It’s no secret that many well-intended New Year’s resolutions fail after a few weeks of diligence. People often resolve to improve their finances at the start of the New Year and set lofty goals. However, it can be hard to stay inspired to stick with your changes when significant progress isn’t made. While not seeing an instant benefit as you tackle long-term goals is common, research shows that having an immediate reward can actually help to reach those goals.
If you’ve already broken your financial New Year’s resolution, you can get back on track. There’s still plenty of time to make financial improvements this year. Consider these three things you can do to see results NOW that will keep you on track to improving your long-term financial health:
Be financially aware.
Many people are out of touch with their financial health – they don’t know how much debt they have, the interest on it, or even how much they are contributing to their 401(k). Being aware of your overall financial picture is key to making improvements. Not knowing the details of your financial life can be costly so it’s essential to take the pulse of where things stand.
To be financially aware, you need to get organized. Gather all of your statements, bills and policies then separate different financial priorities into buckets like mortgage, insurance, utilities and investments. Create a budget and parse out needs versus wants. Seeing your finances organized on paper can help get things under control.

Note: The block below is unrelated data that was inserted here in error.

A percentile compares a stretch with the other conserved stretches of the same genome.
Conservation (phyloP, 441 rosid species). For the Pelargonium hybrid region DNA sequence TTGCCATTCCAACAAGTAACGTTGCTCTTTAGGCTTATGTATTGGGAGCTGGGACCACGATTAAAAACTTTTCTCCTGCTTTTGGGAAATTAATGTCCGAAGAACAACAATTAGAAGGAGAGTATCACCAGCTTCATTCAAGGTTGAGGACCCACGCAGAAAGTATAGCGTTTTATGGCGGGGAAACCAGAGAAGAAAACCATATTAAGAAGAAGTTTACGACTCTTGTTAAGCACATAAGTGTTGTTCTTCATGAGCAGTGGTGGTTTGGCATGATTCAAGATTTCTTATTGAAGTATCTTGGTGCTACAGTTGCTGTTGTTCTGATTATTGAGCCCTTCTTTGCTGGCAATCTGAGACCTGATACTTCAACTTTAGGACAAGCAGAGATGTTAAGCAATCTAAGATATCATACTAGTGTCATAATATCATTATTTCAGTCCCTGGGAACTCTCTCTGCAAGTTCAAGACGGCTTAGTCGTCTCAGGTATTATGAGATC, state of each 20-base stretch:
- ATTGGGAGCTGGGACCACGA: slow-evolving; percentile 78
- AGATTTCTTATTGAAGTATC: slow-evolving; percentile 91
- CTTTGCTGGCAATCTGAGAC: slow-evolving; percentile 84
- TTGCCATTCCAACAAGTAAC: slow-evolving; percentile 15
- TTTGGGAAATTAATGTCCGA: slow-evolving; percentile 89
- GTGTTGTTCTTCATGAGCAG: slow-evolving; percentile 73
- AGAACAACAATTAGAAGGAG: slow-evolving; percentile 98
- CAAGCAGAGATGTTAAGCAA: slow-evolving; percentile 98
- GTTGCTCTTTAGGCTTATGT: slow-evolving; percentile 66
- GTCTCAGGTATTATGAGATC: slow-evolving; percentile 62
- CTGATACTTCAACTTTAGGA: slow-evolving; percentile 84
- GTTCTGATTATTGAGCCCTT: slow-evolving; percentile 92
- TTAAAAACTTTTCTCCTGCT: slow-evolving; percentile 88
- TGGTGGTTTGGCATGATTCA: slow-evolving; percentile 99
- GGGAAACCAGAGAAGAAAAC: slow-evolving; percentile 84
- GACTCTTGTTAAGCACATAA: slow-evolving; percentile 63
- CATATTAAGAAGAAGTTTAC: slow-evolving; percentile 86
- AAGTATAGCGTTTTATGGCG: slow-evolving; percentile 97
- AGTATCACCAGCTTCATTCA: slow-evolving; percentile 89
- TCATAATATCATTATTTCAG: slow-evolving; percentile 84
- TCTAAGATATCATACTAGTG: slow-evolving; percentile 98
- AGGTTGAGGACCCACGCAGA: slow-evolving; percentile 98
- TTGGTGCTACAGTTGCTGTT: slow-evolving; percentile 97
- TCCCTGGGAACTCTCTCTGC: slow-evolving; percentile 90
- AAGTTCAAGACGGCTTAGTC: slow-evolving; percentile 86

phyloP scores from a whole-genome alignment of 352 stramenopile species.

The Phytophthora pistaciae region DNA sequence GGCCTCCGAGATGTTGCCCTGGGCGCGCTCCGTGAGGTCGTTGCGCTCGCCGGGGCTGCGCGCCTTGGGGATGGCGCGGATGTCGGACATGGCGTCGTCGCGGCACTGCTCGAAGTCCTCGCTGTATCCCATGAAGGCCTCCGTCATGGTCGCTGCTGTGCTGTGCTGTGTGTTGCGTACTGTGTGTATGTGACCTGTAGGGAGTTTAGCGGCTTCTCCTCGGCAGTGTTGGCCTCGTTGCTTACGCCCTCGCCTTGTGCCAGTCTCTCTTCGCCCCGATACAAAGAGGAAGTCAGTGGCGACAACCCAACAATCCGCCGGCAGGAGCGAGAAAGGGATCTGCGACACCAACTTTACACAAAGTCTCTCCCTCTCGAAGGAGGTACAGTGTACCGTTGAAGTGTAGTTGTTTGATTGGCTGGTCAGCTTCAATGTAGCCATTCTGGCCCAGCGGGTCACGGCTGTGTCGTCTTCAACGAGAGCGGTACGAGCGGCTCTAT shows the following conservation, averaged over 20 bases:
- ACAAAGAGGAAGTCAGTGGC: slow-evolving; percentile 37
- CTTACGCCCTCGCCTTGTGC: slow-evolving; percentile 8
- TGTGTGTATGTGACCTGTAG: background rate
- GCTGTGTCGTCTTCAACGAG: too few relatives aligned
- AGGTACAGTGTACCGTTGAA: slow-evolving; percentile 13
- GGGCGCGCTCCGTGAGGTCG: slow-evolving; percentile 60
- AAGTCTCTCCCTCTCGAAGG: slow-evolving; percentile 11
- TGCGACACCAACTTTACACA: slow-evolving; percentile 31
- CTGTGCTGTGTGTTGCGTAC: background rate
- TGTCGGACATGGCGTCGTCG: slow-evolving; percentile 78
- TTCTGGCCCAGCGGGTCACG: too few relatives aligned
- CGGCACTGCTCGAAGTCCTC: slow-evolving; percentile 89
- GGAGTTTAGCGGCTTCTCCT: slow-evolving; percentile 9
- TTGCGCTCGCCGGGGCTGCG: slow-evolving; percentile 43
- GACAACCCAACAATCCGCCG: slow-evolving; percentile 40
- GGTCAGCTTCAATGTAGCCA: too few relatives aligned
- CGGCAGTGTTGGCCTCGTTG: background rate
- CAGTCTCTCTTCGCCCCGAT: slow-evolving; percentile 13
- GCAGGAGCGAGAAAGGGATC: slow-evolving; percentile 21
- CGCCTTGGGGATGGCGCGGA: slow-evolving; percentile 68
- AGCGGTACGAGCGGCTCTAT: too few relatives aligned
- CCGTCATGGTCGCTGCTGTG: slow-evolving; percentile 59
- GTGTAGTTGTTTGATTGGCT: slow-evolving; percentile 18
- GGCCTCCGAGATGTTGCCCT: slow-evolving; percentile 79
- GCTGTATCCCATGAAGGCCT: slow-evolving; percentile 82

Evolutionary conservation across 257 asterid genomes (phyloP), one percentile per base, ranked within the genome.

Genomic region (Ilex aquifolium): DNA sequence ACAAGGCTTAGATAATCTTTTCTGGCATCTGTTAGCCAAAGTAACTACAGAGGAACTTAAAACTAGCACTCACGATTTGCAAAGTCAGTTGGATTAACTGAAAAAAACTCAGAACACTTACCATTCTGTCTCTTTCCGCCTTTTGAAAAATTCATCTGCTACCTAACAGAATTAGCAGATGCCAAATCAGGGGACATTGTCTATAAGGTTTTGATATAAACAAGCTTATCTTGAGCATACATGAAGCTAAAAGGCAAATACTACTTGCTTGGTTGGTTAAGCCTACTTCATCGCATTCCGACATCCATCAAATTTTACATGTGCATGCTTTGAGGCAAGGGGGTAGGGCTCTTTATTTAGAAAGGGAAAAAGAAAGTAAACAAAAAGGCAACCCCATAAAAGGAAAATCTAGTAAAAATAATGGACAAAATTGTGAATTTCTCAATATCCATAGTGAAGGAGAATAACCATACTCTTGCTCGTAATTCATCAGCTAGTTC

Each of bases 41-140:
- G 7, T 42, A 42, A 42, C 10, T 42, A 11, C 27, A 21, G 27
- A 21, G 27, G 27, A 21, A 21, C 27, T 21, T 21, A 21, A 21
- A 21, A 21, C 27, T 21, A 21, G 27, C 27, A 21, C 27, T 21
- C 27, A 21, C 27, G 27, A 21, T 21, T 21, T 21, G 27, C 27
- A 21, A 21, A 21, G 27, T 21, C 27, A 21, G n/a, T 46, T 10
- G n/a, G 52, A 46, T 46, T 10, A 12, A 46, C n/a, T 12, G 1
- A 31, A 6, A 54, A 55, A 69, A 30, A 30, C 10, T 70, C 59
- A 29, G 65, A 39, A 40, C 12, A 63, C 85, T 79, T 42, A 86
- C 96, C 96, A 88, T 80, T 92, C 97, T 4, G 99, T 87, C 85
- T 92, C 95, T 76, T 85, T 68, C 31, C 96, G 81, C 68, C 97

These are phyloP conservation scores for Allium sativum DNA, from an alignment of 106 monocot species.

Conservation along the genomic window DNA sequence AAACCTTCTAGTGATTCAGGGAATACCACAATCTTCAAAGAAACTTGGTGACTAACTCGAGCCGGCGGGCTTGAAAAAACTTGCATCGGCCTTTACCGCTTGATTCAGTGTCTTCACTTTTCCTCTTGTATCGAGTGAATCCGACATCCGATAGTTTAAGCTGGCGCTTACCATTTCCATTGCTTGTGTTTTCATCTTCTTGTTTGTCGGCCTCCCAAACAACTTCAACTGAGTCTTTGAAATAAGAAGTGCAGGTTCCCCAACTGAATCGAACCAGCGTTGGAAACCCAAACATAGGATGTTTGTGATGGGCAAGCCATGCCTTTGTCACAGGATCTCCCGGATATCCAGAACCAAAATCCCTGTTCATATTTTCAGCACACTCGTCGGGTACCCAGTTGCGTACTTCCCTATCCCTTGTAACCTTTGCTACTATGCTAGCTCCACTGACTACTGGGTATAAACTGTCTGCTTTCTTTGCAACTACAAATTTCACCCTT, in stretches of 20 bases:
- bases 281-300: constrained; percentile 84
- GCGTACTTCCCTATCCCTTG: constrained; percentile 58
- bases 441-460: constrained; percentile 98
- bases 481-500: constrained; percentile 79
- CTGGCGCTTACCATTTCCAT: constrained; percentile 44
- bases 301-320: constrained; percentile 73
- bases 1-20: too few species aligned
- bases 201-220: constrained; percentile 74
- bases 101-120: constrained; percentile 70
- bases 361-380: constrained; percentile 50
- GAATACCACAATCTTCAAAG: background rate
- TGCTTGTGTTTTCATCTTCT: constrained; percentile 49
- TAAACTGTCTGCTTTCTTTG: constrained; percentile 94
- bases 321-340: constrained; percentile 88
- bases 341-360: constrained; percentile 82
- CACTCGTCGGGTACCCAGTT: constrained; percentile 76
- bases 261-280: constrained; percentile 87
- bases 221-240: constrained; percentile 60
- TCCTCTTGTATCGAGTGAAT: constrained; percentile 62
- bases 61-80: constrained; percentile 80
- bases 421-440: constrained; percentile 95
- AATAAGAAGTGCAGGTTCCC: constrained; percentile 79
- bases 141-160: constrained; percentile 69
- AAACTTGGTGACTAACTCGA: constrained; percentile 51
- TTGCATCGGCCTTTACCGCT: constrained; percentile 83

Create short-term goals.
Now that you have a snapshot of your financial health, create short-term goals you can work towards today. Rather than making your goal the seven-figure number you will need to save for retirement, make a small change that you can act on today such as bumping up a 401(k) contribution one percent. If debt is an issue, focus on one piece of the puzzle at a time to prevent yourself from feeling overwhelmed. For example, tackle the debt with the highest interest first (while making minimum payments on other accounts). Commit to taking a set dollar amount from each paycheck to use as an extra payment towards that debt. As you see yourself making progress you will hopefully be inspired to continue.
These smaller changes create real-time results. Tackling short-term goals to improve your finances can make reaching long-term financial goals more attainable. Remember that setbacks and missteps can occur along the way, but being financially aware and organized can help keep you moving toward improved financial health.
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